My life as mama

Doctor's Orders?

Not always, we recently as parents were faced with a big decision, with the help of our community and gut feeling.. we decided to go against what our doctors were recommending for Argon & Aldridge.


Eye exams will need to be done twice per year for the babies.

I noticed early on, that our boys had a bit of Nystagmus
Nystagmus [
a condition where the eyes shake involuntarily]
At that appointment, we were told that they needed to be seen by a pediatric ophthalmologist. You would think with all of the doctors floating around in the NICU, that a simple eye exam would have been done during the 38 days that we were there, but at their birth hospital, the preemies aren’t seen by ophthalmology unless they were born before 31 weeks. Otherwise, their condition would have been diagnosed sooner. So we took the trip to Salt Lake City.


but, there was one thing that really, really, bothered me about the experience.

Call it a mother’s intuition

This was our very first appointment at The Moran Eye Center. This is an extension of the University of Utah’s main hospital. It was a beautiful facility with very nice people, but, there was one thing that really, really, bothered me about the experience. When we arrived at the office, the twins’ needed to have their eyes dilated three times in order to be seen. Once they were ready to go, the doctor asked me to leave the room. This is standard according to the staff there, they said it was because sometimes, the eye exam can seem painful for the baby because the doctor will need to use metal speculums to keep their eyelids from closing. I don’t leave my children alone with anyone that I am not familiar with, and so I asked to stay. They let me, but they had a nurse swaddle each baby and hold them while the exam took place.

While the doctor was examining the twins, one by one.. she talked to the nurse who was noting the information in the chart. The doctor didn’t seem annoyed at the time, but after the appointment, I realized… that I hadn’t learned anything. That is rare for me, I tend to try and soak up everything from each appointment and the eye is something that I just don’t know anything about – but was eager to learn about.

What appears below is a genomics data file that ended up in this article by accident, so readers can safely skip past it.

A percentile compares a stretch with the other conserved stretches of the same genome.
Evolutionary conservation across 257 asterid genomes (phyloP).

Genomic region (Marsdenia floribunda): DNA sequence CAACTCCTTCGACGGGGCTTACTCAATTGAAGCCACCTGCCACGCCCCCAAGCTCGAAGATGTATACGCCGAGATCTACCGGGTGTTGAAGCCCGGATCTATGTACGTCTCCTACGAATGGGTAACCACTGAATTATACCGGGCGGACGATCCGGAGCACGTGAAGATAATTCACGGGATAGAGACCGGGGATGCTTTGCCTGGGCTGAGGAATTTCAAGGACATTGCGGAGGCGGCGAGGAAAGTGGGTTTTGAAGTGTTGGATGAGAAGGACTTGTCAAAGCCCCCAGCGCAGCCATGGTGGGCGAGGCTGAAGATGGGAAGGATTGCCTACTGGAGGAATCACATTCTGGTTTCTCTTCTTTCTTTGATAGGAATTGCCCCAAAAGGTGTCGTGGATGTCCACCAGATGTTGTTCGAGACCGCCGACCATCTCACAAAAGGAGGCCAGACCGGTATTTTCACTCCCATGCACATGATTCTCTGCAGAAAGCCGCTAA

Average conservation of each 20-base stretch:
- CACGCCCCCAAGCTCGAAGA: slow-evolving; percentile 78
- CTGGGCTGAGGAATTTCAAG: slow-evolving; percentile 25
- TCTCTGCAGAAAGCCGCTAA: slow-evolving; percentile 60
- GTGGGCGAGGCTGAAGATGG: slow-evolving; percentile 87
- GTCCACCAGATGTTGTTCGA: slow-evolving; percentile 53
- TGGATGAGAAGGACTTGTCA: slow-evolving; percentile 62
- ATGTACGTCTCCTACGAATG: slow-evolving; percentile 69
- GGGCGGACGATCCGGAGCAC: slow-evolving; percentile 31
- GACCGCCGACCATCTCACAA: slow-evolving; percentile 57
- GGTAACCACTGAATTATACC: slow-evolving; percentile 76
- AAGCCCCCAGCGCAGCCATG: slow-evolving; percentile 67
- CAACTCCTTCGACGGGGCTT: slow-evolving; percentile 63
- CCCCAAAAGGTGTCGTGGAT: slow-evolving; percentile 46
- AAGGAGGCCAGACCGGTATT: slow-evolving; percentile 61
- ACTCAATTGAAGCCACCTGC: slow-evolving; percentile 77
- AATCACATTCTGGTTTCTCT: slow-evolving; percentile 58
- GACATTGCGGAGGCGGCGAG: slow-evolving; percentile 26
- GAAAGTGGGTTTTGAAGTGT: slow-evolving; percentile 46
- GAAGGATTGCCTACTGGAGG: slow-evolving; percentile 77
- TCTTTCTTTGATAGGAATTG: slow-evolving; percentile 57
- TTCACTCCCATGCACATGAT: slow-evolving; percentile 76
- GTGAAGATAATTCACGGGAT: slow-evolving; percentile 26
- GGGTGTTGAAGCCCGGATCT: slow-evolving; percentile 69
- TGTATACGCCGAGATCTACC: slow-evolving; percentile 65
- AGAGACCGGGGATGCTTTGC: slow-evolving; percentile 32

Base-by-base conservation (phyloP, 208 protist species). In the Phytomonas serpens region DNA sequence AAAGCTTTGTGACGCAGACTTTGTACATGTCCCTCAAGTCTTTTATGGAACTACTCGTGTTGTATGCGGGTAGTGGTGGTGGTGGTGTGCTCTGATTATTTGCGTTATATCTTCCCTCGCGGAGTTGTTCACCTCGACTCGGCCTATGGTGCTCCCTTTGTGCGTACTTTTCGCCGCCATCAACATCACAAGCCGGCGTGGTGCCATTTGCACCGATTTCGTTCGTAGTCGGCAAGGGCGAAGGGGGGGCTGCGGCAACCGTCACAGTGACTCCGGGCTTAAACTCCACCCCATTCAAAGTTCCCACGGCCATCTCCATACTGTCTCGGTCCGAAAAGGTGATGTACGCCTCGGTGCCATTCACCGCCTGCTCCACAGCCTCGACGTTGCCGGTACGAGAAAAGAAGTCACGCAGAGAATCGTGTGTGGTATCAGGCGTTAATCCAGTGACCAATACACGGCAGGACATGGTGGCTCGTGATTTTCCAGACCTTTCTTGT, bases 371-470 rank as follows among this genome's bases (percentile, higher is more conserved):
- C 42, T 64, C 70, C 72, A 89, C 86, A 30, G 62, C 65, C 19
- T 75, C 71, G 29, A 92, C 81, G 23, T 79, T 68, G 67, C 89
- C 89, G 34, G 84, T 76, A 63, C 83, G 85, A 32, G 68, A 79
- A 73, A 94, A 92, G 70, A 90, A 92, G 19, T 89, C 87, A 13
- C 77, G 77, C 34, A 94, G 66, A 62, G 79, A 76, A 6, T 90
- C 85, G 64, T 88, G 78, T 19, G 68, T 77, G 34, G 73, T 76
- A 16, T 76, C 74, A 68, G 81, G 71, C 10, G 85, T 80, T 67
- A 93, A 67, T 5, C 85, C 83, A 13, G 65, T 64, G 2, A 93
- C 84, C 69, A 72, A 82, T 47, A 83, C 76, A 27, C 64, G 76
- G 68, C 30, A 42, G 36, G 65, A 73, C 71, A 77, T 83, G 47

At the appointment, the doctor turned to me and let me know that the twins’ needed to have “an under anesthesia eye exam.” I didn’t decline the suggestion aloud, but in my head – I thought to myself, there is no way I’m going to put these babies under for an eye exam. It isn’t life threatening, but because they don’t have standard genetics, I just don’t feel safe about it, also they were both so little, I couldn’t imagine pacing the hospital hallways wondering if they were going to wake up or not, I’ve heard horror stories and.. I would probably have needed to be sedated as well to be able to make it through that.

So I went home, and I reached out to others in the community, I asked if this was something standard for their condition and if this is a normal course of testing. All of the people who chose to respond told me that they had never had anesthesia for their eye exams and that they were concerned about the suggestion of the doctor. I wasn’t surprised, I feel like doctors these days will “up sell” where they feel there is opportunity to make their jobs easier and to make a little bit of extra money, with twins.. I’ve come to find, that this happens a lot – they are like walking dollar signs.